Date of Award


Degree Type


Degree Name

Doctor of Philosophy


Biomedical Engineering

Major Professor

Mohamed Mahfouz

Committee Members

Aly Fathy, Richard Komistek, Adrija Sharma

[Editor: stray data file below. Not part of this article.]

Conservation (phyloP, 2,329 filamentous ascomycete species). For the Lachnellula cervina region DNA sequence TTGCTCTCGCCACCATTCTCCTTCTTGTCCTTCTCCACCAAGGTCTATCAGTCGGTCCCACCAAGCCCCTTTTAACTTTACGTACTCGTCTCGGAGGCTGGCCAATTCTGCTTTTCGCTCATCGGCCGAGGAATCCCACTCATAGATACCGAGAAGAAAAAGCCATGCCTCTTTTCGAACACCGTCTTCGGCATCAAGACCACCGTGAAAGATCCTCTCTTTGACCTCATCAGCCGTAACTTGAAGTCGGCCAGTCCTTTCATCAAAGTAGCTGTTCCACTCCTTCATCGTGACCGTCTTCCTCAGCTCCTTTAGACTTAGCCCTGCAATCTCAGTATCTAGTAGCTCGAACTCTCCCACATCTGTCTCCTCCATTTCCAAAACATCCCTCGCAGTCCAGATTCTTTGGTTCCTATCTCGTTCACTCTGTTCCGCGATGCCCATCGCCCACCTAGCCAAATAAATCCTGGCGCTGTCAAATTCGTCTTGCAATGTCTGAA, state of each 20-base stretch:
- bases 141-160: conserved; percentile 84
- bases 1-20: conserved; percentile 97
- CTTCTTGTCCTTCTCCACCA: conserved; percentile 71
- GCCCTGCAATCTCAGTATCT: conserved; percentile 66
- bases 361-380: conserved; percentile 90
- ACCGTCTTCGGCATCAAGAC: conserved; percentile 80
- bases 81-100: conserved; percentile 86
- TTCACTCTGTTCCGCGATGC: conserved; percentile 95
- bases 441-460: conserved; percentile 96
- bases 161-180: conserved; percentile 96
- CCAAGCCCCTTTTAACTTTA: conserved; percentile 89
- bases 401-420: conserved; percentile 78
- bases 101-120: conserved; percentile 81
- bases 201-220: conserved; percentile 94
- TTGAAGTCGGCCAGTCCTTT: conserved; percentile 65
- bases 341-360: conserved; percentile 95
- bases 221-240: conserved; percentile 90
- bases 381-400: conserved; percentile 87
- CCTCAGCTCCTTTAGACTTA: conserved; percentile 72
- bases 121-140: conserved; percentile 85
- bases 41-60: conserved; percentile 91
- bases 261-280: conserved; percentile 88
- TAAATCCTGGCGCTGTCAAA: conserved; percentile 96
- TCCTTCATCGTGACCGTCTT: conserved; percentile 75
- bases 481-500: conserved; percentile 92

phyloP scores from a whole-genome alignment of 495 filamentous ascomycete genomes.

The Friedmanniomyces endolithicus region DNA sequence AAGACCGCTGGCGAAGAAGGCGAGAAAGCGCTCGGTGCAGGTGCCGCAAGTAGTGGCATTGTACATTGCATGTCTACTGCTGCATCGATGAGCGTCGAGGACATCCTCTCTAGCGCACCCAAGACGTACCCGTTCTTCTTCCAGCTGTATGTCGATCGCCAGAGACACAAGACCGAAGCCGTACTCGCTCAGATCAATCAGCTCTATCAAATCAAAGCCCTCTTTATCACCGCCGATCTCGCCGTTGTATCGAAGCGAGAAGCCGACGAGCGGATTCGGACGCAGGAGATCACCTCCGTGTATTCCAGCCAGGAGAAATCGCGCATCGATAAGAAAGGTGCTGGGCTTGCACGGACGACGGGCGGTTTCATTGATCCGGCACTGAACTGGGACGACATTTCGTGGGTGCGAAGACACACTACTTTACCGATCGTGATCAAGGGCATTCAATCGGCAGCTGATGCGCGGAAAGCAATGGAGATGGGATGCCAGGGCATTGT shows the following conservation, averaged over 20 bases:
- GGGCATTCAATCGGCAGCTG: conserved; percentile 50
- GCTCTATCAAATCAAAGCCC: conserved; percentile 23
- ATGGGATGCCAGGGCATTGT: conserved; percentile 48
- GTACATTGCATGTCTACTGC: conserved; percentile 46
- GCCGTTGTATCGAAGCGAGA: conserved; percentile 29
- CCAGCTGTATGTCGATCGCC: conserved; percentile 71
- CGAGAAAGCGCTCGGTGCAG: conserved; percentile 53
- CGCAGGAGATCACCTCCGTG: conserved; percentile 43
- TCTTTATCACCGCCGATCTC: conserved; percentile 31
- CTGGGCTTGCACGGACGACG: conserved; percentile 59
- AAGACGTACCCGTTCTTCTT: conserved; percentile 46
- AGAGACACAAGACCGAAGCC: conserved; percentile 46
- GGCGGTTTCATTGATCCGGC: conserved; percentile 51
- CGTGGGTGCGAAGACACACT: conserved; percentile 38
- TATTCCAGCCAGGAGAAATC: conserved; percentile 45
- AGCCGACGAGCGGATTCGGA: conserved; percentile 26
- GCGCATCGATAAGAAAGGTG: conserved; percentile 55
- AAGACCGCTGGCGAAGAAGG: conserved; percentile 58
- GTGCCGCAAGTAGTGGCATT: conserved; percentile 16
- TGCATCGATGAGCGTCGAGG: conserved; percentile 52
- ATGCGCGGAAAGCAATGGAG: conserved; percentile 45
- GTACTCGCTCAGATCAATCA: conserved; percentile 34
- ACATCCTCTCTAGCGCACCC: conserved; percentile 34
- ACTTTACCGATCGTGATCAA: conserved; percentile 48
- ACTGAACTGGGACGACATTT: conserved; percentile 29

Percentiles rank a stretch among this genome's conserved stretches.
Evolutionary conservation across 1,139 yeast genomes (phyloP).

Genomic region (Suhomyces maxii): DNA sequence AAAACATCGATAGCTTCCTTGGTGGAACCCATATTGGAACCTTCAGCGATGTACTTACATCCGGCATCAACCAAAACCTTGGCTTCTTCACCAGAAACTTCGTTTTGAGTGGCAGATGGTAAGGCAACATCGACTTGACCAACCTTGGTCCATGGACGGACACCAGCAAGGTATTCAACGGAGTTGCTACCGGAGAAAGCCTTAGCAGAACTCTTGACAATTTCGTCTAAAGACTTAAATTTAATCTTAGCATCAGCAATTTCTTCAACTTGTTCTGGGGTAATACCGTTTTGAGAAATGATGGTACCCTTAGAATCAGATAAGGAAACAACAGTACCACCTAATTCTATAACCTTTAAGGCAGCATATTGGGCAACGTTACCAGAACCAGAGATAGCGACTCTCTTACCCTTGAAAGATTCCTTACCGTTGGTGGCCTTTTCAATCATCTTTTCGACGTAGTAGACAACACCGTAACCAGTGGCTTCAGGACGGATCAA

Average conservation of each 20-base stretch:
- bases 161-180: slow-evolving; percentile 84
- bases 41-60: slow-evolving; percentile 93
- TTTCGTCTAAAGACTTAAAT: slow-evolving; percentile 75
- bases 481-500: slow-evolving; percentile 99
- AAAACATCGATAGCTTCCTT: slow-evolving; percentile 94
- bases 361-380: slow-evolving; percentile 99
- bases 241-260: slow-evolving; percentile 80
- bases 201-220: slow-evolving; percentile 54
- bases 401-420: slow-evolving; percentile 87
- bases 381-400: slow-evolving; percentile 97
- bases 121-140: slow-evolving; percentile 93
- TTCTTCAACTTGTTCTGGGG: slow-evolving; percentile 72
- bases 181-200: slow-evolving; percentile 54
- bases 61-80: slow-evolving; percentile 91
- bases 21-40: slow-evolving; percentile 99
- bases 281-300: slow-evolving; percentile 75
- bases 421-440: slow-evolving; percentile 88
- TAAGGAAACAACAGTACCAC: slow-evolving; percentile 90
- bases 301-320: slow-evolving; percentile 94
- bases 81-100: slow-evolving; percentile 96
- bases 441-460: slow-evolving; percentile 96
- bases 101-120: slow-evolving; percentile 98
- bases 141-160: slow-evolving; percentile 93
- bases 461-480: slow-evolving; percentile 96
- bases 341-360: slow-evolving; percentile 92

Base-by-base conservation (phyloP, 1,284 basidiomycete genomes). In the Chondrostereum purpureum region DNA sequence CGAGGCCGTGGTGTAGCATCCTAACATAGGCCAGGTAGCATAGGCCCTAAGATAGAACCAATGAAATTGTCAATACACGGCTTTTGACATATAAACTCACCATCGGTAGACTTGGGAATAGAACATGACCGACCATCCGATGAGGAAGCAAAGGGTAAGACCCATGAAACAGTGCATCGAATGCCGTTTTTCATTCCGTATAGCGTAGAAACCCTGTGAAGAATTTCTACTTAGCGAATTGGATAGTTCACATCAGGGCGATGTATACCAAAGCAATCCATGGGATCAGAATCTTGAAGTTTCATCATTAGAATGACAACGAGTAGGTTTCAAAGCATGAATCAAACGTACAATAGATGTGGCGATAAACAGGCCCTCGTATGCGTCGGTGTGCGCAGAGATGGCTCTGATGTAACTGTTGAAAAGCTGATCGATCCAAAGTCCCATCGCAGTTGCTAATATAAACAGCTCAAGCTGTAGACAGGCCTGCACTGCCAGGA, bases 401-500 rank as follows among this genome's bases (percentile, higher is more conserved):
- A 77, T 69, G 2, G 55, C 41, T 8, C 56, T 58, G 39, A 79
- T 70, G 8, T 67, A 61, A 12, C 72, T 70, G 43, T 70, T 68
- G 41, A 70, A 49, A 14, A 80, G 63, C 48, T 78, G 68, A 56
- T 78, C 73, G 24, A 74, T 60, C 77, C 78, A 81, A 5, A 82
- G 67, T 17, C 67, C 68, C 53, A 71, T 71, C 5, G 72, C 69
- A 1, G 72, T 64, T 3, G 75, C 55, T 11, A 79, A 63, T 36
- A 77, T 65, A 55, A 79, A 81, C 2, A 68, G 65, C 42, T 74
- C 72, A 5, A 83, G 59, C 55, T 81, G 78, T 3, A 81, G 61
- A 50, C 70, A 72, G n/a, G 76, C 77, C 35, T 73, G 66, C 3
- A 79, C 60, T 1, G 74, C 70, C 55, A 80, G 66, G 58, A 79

The human body’s intracranial pressure (ICP) is a critical component in sustaining healthy blood flow to the brain while allowing adequate volume for brain tissue within the rigid structures of the cranium. Disruptions in the body’s autoregulation of intracranial pressure are often caused by hemorrhage, tumors, edema, or excess cerebral spinal fluid resulting in treatments that are estimated to globally cost up to approximately five billion dollars annually. A critical element in the contemporary management of acute head injury, intracranial hemorrhage, stroke, or other conditions resulting in intracranial hypertension, is the real-time monitoring of ICP. Currently, such mainstream clinical monitoring can only take place short-term within an acute care hospital. The monitoring is prone to measurement drift and is comprised of externally tethered pressure sensors that are temporarily implanted into the brain, thus carrying a significant risk of infection. To date, reliable, low drift, completely internalized, long-term ICP monitoring devices remain elusive. The successful development of such a device would not only be safer and more reliable in the short-term but would expand the use of ICP monitoring for the management of chronic intracranial hypertension and enable further clinical research into these disorders. The research herein reviews the current challenges of existing ICP monitoring systems, develops a new novel sensing technology, and evaluates the same for potentially facilitating long-term implantable ICP sensing. Based upon the findings of this research, this dissertation proposes and evaluates a dual matched-die piezo-resistive strain sensing device, with a novel in-vivo calibration system and method thereof, for application to long-term implantable ICP sensing.

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